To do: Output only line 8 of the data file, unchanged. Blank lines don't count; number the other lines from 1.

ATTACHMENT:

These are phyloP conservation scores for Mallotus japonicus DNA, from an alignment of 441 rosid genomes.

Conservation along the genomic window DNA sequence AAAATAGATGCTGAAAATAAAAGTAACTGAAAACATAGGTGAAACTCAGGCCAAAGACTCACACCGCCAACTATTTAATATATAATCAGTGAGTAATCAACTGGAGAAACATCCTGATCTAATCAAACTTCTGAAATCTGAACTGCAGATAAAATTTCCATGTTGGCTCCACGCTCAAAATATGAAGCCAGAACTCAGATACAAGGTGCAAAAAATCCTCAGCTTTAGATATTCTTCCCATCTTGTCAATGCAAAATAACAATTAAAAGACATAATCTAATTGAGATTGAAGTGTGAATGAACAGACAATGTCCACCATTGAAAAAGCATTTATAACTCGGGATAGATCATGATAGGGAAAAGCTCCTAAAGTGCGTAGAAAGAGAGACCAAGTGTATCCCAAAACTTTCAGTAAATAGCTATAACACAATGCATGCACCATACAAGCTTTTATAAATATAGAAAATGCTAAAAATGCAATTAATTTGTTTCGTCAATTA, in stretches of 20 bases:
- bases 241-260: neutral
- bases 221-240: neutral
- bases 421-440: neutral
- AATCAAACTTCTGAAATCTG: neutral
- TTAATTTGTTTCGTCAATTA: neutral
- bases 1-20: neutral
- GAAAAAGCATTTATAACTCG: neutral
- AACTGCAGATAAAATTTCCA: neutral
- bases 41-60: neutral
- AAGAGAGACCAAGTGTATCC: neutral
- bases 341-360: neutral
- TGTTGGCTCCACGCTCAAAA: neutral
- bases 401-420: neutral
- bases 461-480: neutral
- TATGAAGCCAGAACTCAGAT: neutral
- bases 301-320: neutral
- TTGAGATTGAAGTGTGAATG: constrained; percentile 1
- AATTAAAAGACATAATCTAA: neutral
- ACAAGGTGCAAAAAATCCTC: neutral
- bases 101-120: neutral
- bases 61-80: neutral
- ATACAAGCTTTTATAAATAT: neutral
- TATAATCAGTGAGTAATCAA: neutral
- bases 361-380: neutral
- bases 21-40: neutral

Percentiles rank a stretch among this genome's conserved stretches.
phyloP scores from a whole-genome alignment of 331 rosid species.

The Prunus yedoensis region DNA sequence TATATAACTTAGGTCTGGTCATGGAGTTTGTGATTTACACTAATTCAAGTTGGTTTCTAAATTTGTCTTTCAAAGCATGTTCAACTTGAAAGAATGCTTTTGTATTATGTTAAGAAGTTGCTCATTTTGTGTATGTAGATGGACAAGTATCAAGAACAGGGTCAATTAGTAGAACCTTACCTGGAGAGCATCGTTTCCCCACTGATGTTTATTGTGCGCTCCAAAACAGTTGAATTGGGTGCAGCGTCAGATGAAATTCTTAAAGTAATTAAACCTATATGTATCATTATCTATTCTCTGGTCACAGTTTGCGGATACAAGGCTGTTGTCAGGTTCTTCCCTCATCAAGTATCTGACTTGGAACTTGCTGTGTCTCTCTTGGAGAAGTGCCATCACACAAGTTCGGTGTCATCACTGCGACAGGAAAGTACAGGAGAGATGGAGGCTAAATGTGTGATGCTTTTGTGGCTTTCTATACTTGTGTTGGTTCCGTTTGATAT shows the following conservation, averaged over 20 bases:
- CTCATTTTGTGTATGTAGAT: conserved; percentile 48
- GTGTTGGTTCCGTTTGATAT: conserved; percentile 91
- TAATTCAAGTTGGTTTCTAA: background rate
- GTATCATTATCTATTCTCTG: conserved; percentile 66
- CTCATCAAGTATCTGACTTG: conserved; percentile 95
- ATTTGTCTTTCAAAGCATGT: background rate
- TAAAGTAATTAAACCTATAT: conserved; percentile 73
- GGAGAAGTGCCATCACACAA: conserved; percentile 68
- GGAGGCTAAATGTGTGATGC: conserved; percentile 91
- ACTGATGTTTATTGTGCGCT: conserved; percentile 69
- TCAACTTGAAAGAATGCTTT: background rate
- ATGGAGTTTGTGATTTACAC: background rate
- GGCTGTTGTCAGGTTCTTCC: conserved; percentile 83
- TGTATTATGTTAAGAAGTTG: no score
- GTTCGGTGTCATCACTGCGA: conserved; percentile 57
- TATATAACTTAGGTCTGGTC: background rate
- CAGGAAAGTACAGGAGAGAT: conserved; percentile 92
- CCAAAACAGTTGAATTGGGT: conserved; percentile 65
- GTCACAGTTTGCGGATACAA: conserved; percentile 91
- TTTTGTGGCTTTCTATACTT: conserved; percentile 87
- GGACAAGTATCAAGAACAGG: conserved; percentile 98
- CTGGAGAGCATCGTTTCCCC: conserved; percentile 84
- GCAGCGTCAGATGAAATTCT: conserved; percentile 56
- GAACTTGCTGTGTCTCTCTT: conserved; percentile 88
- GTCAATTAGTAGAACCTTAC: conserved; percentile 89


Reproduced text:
- bases 1-20: neutral